Stack Overflow is a community of 4.7 million programmers, just like you, helping each other.

Join them; it only takes a minute:

Sign up
Join the Stack Overflow community to:
  1. Ask programming questions
  2. Answer and help your peers
  3. Get recognized for your expertise

I recently worked on a project that we had to deployed using powershell scripts. We coded 2000 of lines, more or less, in different files. Some of them were dedicated to common methods but, after coding 500 lines for each one, it was hard to find what method to use or if it was necessary to implement a new one.

So, my question regards to what is the best way to implement a powershell functions library:

Is better having some files with lot of code than having a lot of files with few lines of code?

share|improve this question
up vote 3 down vote accepted

You can create a Module where you can store all your script dedicated to common jobs.

share|improve this answer
I know the basis on Modules, but I keep on the same problem: one file with loads of script methods or loads of files with one method for each one? – jaloplo Jul 19 '12 at 11:00
@jaloplo IMO just one .psm1 file with all script, or more modules with scripts groupped based on your preferences use. – CB. Jul 19 '12 at 11:47
You are right, I didn't know the potential of modules till I read these articles… – jaloplo Jul 19 '12 at 12:52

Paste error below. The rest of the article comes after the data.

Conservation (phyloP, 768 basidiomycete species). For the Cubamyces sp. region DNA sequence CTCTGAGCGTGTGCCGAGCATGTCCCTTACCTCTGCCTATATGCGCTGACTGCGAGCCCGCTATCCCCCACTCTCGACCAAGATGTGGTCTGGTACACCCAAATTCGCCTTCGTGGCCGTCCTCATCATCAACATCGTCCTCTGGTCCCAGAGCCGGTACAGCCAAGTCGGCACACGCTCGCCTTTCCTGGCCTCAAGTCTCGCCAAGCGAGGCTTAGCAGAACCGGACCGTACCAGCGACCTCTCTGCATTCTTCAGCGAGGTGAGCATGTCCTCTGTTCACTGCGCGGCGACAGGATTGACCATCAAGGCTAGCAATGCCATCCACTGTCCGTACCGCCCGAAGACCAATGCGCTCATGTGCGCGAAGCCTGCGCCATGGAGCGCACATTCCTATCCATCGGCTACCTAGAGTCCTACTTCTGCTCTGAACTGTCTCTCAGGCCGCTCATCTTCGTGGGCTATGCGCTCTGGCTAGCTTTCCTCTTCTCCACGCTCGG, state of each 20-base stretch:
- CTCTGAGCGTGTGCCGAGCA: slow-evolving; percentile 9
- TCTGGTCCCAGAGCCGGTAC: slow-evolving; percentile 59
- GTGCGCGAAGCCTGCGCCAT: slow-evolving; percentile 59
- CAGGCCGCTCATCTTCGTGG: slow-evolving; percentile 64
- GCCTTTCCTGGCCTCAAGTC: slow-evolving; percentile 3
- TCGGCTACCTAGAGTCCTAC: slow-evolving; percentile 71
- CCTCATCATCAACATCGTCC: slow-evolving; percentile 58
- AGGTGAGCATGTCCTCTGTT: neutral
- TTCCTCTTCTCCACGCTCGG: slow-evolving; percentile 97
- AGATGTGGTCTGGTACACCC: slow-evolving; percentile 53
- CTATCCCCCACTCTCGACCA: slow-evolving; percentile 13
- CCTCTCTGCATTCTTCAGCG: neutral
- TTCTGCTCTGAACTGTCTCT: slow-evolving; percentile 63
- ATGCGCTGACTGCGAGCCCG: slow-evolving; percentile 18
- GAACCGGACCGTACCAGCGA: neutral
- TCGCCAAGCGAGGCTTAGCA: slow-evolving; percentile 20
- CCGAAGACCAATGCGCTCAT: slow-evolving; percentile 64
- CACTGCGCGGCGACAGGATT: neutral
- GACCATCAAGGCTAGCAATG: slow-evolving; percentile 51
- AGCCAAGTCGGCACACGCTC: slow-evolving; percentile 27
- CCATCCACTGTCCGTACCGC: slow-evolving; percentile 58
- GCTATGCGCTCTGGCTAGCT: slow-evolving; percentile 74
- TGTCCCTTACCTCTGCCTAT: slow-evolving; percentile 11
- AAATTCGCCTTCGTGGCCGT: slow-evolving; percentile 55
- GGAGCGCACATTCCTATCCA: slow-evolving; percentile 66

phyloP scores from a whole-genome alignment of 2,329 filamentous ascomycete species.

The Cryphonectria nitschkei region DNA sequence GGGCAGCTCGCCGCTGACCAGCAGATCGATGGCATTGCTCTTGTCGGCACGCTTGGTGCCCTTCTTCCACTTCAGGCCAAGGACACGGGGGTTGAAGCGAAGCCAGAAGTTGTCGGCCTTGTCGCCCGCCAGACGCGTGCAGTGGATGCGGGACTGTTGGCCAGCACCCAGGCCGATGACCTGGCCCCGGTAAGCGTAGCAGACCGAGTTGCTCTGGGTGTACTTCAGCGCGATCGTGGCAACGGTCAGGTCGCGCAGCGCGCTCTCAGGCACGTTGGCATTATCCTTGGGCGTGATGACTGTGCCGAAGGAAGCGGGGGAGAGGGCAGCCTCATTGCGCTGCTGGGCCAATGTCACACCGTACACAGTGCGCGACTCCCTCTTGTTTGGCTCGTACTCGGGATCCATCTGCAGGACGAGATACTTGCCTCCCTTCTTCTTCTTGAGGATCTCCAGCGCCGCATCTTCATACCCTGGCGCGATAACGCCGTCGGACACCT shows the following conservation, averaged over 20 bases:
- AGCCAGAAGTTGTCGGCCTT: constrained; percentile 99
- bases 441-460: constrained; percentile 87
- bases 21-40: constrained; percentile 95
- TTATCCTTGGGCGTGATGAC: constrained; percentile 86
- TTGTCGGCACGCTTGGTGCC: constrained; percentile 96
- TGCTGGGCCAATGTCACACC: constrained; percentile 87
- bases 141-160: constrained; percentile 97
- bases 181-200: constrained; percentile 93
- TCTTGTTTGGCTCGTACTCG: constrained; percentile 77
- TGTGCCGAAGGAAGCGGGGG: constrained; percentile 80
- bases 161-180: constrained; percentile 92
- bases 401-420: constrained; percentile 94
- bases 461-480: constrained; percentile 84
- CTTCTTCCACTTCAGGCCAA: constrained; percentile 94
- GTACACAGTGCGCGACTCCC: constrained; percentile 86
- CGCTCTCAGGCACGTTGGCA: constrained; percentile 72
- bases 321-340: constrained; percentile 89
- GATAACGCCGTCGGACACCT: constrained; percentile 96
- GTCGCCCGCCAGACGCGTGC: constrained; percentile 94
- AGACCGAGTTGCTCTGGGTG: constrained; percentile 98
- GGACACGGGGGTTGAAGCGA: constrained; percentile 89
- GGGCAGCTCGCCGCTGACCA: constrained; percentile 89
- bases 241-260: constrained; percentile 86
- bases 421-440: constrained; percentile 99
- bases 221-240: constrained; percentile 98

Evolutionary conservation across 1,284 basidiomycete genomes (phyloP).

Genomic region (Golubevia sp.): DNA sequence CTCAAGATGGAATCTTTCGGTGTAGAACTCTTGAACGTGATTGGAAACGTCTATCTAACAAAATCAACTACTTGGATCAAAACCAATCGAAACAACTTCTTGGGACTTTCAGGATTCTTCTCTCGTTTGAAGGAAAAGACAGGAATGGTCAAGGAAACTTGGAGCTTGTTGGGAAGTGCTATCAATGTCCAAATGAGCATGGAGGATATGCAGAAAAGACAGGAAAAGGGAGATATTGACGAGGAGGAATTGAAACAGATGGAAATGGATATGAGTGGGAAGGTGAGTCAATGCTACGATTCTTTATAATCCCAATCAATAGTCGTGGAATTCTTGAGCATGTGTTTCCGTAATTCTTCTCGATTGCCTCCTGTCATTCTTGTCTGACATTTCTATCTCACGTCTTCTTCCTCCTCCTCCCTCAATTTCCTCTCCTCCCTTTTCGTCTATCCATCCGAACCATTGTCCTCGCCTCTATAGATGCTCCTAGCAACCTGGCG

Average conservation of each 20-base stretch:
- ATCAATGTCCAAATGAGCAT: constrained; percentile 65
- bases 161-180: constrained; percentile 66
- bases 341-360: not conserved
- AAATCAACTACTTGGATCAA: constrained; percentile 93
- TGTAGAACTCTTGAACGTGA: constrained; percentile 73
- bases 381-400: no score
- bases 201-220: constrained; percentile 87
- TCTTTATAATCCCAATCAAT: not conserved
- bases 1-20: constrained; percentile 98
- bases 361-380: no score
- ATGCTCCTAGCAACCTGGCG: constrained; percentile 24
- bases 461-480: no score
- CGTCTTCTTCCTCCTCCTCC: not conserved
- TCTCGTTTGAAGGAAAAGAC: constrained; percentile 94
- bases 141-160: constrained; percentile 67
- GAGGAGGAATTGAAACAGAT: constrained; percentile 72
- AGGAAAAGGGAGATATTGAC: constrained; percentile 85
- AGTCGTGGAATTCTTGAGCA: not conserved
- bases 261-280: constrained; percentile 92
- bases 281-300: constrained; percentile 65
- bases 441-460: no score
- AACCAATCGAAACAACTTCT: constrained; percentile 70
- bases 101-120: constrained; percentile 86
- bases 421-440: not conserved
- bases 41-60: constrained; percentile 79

The answer from @MikeShepard is conceptually the way to go. Here are just a few implementation ideas to go along with it:

  • I have open-source libraries in a number of languages. My PowerShell API starts with the top-level being organized into different topics, as Mike Shepard suggested.

  • For those topics (modules) with more than one function (e.g. SvnSupport), each public function is in a separate file with its private support functions and variables, thereby increasing cohesion and decreasing coupling.

  • To wrap the collection of functions within a topic (module) together, you could enumerate them individually (either by dot-sourcing or including in the manifest, as @Thomas Lee suggested). But my preference is for a technique I picked up from Scott Muc. Use the following code as the entire contents of your .psm1 file and place each of your other functions in separate .ps1 files in the same directory.

Resolve-Path $PSScriptRoot\*.ps1 |
? { -not ($_.ProviderPath.Contains(".Tests.")) } |
% { . $_.ProviderPath }

There is actually quite a lot more to say about functions and modules; the interested reader might find my article Further Down the Rabbit Hole: PowerShell Modules and Encapsulation published on a useful starting point.

share|improve this answer

I agree with @Christian's suggestion and use a module.

One tatic you might use is to break up the module into multiple scripts and include them all in the final module. You can either explicity dot-source them in a .PSM1 file, or specify the files in a manifest (.PSD1 file).

share|improve this answer

I tend to have multiple modules based on subject matter (loosely, nouns). For instance, if I had a bunch of functions dealing with MongoDB, I'd have a MongoDB module. That makes it easy to pull them into a session if I need them, but doesn't clutter every session with a bunch of functions that I rarely use. A consistent naming convention will make it easy to know what to import. For example, modMongoDB.psm1 would be an easy name to remember.

As a side note, in 3.0 module loading can be configured to be automatic so there's no need to preload a bunch of modules in your profile.

share|improve this answer

Your Answer


By posting your answer, you agree to the privacy policy and terms of service.

Not the answer you're looking for? Browse other questions tagged or ask your own question.